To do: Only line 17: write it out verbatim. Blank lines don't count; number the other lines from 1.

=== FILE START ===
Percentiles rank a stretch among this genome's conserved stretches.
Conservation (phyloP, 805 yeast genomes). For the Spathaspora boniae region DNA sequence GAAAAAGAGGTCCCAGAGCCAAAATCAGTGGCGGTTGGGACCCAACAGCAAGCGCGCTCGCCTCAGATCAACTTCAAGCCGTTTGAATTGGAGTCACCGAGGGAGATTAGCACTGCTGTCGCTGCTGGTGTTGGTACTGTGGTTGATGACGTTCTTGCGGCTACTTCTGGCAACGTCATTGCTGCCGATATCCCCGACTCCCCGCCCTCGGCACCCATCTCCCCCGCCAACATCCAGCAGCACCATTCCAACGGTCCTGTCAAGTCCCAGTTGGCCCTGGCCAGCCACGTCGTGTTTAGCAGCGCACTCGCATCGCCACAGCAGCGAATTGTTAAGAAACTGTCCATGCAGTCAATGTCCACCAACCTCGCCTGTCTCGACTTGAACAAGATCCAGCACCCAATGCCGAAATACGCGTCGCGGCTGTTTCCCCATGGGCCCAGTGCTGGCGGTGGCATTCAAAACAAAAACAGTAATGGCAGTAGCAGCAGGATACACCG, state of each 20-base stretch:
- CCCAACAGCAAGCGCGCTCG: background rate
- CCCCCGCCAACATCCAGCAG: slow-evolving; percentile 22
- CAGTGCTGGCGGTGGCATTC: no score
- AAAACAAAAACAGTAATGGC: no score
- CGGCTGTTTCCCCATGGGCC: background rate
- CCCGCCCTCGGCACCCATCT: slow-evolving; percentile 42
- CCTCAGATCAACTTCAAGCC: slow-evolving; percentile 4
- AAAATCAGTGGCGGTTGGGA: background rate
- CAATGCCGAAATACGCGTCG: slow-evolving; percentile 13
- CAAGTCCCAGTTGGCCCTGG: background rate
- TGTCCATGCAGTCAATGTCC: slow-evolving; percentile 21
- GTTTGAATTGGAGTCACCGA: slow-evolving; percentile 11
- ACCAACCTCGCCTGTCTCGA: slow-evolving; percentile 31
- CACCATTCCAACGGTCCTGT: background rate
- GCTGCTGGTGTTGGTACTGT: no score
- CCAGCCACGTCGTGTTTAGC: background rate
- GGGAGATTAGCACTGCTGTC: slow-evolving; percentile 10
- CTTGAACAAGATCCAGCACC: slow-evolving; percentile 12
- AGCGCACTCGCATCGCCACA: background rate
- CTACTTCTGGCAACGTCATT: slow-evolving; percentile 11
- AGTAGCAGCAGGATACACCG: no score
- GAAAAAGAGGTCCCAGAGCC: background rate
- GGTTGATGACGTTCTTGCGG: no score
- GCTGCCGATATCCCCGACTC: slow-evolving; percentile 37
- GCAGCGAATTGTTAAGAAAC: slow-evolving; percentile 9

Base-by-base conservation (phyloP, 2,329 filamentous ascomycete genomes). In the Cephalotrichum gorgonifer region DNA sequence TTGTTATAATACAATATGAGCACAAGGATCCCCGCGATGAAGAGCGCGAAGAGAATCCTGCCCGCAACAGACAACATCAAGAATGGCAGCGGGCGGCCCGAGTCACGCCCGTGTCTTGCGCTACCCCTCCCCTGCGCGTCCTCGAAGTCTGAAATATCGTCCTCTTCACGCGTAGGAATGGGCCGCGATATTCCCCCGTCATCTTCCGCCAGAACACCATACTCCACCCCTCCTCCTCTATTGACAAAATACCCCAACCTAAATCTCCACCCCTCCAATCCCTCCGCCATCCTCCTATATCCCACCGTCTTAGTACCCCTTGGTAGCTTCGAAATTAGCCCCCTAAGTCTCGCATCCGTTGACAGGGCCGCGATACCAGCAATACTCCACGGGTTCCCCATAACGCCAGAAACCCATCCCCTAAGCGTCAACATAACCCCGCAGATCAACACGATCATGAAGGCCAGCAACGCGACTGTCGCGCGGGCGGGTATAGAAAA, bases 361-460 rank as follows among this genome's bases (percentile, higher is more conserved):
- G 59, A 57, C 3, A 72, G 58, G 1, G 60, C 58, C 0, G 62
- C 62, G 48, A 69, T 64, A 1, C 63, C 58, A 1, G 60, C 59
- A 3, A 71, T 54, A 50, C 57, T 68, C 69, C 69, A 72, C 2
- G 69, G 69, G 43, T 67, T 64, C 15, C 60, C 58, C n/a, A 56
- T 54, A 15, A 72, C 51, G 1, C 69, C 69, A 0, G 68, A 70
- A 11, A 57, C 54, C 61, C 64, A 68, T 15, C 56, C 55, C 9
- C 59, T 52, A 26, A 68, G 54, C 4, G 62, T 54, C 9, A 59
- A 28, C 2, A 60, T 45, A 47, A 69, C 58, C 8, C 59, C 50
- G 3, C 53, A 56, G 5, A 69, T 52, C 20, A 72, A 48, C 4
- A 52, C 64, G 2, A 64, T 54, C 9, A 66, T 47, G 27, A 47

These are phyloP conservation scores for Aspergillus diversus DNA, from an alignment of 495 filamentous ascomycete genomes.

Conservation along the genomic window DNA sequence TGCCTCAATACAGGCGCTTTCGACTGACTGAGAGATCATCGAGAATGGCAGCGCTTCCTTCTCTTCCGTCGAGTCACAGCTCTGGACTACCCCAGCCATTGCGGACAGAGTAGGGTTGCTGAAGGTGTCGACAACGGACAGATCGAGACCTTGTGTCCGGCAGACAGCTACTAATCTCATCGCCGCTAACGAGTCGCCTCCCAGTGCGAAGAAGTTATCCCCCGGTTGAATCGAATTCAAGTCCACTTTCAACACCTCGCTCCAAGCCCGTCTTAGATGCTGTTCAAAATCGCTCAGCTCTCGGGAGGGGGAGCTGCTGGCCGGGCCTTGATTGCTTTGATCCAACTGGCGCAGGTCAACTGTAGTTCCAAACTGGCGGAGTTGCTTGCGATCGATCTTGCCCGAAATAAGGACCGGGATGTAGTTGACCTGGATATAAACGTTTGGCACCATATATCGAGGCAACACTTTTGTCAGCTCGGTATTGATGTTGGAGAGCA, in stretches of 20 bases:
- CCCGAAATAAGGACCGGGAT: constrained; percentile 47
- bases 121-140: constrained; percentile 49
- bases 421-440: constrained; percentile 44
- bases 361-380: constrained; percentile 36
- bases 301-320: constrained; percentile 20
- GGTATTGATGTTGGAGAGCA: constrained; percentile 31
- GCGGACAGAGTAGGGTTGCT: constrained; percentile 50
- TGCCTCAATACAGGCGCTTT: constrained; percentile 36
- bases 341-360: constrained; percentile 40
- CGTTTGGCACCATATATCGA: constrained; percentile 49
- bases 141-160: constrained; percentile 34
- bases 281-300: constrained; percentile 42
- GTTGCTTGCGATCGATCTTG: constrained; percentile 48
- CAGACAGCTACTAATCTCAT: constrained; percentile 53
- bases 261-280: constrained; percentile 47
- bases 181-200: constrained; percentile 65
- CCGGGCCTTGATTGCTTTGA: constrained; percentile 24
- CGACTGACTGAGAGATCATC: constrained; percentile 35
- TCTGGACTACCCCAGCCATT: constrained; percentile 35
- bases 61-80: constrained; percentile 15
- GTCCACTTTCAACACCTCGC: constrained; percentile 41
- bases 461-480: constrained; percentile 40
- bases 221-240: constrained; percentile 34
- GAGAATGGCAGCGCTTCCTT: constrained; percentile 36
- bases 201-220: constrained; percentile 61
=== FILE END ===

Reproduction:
- GCTGCTGGTGTTGGTACTGT: no score